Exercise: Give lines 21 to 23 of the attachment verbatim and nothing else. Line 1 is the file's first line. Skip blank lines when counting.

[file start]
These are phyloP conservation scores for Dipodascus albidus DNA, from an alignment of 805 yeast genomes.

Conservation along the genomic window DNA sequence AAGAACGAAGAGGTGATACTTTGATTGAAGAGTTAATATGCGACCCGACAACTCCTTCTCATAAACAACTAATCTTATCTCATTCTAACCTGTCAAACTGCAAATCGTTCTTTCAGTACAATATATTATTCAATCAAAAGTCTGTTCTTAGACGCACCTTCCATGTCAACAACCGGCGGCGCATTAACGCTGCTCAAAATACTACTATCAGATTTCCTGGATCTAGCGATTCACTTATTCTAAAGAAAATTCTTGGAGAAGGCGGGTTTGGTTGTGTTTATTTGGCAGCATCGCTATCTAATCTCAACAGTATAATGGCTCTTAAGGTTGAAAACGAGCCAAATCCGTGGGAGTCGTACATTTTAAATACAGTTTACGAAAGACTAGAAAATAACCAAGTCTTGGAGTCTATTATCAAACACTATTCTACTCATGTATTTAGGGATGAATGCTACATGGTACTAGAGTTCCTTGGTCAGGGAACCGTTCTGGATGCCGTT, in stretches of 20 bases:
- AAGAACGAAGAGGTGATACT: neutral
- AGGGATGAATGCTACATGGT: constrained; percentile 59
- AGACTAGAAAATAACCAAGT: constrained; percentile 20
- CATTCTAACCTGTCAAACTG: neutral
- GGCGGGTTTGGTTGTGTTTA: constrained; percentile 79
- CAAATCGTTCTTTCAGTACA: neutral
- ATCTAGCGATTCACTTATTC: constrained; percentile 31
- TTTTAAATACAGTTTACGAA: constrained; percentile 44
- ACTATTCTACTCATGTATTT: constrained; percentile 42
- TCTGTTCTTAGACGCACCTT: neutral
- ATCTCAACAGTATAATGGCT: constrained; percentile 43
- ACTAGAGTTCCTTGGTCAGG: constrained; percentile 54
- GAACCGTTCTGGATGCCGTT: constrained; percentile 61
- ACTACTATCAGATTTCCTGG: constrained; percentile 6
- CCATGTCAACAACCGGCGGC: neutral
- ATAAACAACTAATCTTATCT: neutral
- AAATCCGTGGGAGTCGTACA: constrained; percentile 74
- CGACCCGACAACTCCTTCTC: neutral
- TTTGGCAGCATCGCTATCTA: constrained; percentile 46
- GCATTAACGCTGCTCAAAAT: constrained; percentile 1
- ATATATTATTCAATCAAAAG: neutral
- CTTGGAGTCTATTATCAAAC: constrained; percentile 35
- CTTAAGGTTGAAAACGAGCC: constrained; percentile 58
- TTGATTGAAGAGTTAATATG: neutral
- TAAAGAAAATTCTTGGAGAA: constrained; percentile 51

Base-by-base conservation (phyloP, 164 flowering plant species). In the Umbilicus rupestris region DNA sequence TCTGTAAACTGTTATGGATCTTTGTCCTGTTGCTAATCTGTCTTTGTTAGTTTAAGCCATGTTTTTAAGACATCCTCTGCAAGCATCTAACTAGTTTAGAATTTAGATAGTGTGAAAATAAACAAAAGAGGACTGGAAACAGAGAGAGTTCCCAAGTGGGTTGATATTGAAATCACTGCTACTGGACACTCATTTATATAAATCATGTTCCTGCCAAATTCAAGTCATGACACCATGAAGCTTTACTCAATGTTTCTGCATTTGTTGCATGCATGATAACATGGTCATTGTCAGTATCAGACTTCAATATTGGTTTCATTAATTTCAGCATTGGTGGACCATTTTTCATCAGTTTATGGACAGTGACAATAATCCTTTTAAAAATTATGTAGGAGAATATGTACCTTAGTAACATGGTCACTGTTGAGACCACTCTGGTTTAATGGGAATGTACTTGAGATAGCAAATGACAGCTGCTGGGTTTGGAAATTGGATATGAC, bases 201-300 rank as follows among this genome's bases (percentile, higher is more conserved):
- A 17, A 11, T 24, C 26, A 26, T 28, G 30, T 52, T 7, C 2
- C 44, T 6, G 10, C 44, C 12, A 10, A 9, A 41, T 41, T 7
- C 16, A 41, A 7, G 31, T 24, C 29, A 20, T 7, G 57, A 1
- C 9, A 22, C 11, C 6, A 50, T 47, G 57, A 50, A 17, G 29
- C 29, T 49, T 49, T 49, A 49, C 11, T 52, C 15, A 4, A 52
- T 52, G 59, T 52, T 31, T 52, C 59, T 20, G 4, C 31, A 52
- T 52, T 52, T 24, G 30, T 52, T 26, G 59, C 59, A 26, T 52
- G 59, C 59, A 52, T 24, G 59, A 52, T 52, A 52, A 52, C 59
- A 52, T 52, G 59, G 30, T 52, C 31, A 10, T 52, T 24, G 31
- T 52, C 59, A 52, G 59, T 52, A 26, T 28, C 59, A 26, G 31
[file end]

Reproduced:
- TTTGGCAGCATCGCTATCTA: constrained; percentile 46
- GCATTAACGCTGCTCAAAAT: constrained; percentile 1
- ATATATTATTCAATCAAAAG: neutral